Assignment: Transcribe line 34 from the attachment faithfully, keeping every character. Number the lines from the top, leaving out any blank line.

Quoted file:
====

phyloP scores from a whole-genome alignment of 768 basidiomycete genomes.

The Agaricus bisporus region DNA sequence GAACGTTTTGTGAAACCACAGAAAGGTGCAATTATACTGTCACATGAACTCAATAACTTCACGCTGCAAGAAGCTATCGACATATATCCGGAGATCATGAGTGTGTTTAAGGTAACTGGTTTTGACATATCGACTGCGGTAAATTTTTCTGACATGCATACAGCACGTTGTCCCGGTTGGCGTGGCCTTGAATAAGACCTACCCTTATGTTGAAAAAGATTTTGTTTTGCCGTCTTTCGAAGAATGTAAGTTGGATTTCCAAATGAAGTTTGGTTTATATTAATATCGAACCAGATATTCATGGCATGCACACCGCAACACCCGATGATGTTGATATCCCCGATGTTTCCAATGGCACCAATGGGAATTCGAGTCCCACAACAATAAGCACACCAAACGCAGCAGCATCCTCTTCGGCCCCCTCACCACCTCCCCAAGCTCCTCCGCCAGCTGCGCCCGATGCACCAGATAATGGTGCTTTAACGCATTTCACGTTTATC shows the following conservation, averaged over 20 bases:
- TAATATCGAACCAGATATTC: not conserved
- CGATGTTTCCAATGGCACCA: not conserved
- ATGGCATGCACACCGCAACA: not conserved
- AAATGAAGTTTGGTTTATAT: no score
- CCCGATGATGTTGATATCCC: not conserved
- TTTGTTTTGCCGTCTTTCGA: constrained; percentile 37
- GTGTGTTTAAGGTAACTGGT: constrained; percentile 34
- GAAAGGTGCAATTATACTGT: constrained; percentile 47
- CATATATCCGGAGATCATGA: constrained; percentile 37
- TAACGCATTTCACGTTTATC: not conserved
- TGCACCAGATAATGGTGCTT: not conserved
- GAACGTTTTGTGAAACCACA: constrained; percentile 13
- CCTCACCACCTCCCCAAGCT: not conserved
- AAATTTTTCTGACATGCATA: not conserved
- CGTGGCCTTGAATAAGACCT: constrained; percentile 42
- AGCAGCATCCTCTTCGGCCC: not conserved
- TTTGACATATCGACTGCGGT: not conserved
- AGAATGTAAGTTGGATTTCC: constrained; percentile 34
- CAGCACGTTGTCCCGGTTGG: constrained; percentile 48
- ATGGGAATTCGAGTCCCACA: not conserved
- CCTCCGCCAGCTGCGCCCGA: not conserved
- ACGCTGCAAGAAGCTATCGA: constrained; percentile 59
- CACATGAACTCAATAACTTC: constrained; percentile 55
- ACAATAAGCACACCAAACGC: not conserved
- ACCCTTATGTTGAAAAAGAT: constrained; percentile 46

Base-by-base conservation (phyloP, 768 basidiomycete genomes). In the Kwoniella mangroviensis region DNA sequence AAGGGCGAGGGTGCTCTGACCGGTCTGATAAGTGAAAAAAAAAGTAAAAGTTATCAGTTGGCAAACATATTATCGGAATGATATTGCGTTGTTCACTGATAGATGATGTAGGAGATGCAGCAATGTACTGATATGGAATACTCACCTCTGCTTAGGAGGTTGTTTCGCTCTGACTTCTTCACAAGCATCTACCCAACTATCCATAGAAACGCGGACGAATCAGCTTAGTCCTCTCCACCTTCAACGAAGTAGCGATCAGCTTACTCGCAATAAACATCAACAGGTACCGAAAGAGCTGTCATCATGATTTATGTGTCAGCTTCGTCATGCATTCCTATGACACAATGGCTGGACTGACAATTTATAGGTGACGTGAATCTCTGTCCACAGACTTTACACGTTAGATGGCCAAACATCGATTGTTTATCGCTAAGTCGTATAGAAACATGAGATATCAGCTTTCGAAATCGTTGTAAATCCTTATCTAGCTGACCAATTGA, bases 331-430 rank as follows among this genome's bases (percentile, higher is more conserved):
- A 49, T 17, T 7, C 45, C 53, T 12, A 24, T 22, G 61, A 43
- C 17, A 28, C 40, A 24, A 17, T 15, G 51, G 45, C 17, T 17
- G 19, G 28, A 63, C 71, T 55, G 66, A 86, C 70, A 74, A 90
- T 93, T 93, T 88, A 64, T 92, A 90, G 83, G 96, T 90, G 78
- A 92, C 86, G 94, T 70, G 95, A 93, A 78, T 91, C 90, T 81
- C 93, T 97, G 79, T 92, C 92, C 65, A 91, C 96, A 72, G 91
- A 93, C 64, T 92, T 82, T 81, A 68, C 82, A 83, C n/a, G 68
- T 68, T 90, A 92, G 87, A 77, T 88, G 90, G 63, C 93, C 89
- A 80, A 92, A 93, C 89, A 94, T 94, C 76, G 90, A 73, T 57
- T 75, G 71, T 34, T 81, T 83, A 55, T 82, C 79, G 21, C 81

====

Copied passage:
- C 93, T 97, G 79, T 92, C 92, C 65, A 91, C 96, A 72, G 91